Brendan: [00:11:18] Well the analytics that we get back from the companies that we are entrusting with our mobile display campaigns. They send us monthly reports up till now, but as of the first of February those reports are going to start coming in weekly. That shows the standard metrics. What is the click-through rate? What is the open rate? But, again, looking very closely at the attribution, which is the real key for us.


[00:11:40] One of the challenges that mobile display still needs to overcome, at least from a retail perspective, is the ability to measure transactions. While from a marketing perspective, we can argue that our job is done once we get someone to cross the threshold of the retail store. At that point it becomes more of an operational issue. Do we have the merchandise on the floor? Is the quality of the customer service being handled? Are the lines long? There are a variety of variables that we can’t impact directly at least at our operation that’s all really managed by the retail team.


[00:12:15] Right now mobile display will not integrate with the POS system, the point of sale system. Matter of fact, I went to a presentation a couple of weeks ago with representatives from Google and I pointed that out to them and said “This is still one of the weaknesses of mobile display. Are there any plans in place to better develop the technology so that it integrates with the POS systems so that we can measure direct transactions as a result of the campaigns?” They said that the plans are in the works. They’re presently studying it but it’s nothing that’s going to happen in the very near future.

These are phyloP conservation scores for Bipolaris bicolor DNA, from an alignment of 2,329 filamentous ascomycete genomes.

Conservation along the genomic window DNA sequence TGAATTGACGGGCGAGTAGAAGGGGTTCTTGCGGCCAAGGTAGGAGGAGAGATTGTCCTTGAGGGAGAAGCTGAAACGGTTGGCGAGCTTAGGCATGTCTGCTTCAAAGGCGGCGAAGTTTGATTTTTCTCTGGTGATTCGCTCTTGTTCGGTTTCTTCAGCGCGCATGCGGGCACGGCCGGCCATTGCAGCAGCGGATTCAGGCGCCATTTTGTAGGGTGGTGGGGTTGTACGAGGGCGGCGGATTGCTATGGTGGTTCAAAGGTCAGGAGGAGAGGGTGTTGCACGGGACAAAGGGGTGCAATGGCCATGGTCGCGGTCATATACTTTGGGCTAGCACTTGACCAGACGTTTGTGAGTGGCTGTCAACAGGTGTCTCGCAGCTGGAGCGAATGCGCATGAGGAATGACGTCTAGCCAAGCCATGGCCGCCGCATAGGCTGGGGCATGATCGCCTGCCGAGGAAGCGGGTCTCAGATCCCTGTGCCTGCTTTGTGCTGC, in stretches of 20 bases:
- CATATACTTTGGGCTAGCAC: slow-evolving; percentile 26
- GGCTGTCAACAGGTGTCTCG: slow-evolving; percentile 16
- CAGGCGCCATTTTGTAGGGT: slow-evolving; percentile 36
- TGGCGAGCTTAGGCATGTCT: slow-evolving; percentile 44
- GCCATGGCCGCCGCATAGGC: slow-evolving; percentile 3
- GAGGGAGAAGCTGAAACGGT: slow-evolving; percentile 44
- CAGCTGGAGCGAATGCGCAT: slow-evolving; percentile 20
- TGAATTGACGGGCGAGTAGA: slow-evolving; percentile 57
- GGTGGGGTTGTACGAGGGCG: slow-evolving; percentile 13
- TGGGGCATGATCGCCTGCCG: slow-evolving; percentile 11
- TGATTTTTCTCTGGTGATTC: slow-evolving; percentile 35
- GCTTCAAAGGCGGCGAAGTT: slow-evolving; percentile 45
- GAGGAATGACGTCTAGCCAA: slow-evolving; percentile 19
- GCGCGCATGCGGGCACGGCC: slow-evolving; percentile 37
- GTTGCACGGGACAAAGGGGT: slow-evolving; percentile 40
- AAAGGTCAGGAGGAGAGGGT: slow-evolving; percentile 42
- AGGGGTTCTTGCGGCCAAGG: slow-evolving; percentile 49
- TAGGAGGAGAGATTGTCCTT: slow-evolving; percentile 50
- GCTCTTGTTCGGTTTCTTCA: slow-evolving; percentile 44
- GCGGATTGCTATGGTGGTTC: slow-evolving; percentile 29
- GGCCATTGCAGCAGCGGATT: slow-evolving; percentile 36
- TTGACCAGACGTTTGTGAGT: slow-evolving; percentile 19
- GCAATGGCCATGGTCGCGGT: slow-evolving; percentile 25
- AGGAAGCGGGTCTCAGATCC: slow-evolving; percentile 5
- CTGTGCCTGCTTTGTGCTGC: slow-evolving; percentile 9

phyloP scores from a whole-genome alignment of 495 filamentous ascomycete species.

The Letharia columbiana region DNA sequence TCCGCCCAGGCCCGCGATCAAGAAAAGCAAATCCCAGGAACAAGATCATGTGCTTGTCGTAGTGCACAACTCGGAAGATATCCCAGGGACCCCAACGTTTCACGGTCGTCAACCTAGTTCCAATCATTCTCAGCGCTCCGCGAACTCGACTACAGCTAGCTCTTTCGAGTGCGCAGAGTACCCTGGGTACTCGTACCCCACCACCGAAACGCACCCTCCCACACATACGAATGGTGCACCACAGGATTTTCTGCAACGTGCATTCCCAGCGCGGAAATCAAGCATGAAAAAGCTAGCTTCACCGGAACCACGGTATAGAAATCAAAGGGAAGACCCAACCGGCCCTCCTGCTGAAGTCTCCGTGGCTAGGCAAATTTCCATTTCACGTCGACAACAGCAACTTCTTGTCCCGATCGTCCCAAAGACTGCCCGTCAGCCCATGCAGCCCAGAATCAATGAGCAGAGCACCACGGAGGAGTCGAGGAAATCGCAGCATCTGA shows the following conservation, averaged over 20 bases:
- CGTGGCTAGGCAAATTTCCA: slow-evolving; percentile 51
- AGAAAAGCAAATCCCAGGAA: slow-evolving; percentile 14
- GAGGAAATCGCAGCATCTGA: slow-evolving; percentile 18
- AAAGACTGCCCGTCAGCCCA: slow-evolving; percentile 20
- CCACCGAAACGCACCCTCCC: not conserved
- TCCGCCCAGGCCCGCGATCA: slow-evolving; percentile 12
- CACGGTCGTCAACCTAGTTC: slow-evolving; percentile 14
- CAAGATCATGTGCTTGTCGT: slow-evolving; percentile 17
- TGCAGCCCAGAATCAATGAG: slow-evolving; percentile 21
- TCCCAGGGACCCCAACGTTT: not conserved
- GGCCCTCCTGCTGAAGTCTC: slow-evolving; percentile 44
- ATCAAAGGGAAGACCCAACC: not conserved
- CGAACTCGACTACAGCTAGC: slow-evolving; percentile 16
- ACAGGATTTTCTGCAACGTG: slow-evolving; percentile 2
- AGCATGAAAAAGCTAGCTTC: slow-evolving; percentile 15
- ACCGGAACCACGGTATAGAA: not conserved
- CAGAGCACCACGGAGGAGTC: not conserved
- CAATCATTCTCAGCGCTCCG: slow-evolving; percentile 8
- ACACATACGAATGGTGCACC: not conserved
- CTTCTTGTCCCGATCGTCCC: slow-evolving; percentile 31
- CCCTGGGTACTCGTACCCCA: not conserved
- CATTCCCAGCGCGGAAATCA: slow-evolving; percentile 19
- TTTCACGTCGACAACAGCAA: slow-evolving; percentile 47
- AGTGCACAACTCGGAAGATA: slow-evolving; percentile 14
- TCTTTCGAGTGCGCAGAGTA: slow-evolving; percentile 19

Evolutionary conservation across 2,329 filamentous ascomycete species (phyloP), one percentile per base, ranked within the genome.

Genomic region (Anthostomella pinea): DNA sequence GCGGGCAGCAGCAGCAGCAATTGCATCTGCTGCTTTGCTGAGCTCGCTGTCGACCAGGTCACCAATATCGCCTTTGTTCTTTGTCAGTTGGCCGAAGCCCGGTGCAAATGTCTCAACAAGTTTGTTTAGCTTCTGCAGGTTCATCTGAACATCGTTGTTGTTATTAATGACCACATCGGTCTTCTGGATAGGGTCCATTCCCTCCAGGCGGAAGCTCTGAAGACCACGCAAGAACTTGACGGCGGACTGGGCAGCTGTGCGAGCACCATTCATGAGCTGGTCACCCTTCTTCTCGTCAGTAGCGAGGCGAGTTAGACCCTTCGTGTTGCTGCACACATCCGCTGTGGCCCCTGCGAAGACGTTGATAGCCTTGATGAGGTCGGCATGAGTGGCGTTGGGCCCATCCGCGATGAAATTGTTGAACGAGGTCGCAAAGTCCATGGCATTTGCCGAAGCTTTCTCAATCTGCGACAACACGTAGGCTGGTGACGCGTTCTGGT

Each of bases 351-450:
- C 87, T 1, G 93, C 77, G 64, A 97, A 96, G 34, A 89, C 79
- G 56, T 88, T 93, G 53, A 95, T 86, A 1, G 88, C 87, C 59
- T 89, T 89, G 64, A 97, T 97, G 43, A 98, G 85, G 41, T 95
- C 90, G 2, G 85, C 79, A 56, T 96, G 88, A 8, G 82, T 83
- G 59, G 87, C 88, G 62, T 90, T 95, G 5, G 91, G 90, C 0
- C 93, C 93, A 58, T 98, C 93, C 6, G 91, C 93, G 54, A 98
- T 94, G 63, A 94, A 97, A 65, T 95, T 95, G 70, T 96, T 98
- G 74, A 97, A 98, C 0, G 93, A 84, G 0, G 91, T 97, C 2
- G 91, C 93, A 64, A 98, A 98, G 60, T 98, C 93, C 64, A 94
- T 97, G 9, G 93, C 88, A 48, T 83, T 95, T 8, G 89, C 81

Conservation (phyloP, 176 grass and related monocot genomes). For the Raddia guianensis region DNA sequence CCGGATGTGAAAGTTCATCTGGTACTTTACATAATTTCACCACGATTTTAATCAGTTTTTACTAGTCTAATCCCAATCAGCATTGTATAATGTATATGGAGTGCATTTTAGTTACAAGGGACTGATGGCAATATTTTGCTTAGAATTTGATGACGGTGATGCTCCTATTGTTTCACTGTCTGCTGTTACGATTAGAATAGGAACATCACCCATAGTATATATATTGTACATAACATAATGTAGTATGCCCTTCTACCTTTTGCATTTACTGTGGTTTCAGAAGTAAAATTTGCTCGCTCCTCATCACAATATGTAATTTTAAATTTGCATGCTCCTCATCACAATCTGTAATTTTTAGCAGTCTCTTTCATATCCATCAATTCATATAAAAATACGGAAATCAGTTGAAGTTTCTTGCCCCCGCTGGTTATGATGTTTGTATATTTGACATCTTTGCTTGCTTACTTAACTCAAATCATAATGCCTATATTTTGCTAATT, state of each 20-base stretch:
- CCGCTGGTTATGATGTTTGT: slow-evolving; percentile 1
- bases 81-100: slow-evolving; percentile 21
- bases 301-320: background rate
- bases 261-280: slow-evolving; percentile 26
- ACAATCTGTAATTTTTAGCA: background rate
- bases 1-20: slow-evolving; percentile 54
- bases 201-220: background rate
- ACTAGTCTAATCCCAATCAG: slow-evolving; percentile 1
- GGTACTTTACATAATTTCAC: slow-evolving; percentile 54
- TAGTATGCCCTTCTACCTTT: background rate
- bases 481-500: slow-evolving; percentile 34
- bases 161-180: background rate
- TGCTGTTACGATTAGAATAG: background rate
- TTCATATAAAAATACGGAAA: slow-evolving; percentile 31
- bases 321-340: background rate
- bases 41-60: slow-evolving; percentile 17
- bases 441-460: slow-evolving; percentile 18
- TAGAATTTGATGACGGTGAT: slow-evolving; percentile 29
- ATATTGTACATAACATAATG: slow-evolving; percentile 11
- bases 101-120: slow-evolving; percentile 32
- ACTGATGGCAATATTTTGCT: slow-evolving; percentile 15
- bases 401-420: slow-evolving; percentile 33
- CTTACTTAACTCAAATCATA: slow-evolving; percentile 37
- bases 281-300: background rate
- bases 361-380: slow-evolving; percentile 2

[00:12:45] I’m glad they’re looking into it, but I think that will truly measure the impact because what we don’t know is once we convert someone who views the ad into a shopper and they walk into a store, what we don’t know is whether or not we’re converting them into a buyer. That’s really the strongest possible metric that we can use.


Adam: [00:13:03] Yeah all the way through the entire sales funnel from understanding who you are and what you are about to making a purchase. That’s the magic right there for sure. I love that. Are there any other tools? I know you said you’re getting weekly reports from vendors. What about any kind of tools related to any of your work in the AdWords space or in some of the social spaces?


Brendan: [00:13:27] We have a Google grant for SEO. Of course, the spend there is capped, so it’s helpful but we have never maximized our spend through our Google grant because it’s very hard to do with the spend cap. I think we have a $10,000 cap, if I’m not mistaken. The best we’ve ever done is about $70,500. But it does give us the opportunity to use almost an unlimited number of keywords.


Adam: [00:13:53] Yeah, it’s great.


Brendan: [00:13:53] We’re using somewhere in the range of a thousand now. We’ll just keep adding them as long as we can.


[00:14:00] While it remains to be seen how the change in Facebook’s algorithms are going to impact our promoted posts, that continues to be a very strong marketing tool for us. We hope that that will continue as we grow as an organization. I encourage organizations to look at that. The investment is still pretty inexpensive. We can make a huge impact on our region with an investment of only a few hundred dollars. I think there’s opportunity there for people who are looking for new and inexpensive ways to reach targeted audiences.


Adam: [00:14:38] Yeah, totally agree, totally. I think Facebook promoted posts and even just kind of the whole suite of Facebook ads has a lot more power than a lot of nonprofits are aware of. If you are a nonprofit marketer listening to this who are not actively advertising on Facebook, I would encourage you to look at the different options. There may be more than you think and they may be more targeted and less expensive than you think. It’s definitely worth looking into.


Brendan: [00:15:01] Right. We’re doing more and more video. We’re starting to research more the use of influence for marketing. We have two blogs that touch key communities of ours and so that’s also an avenue that we’re exploring further.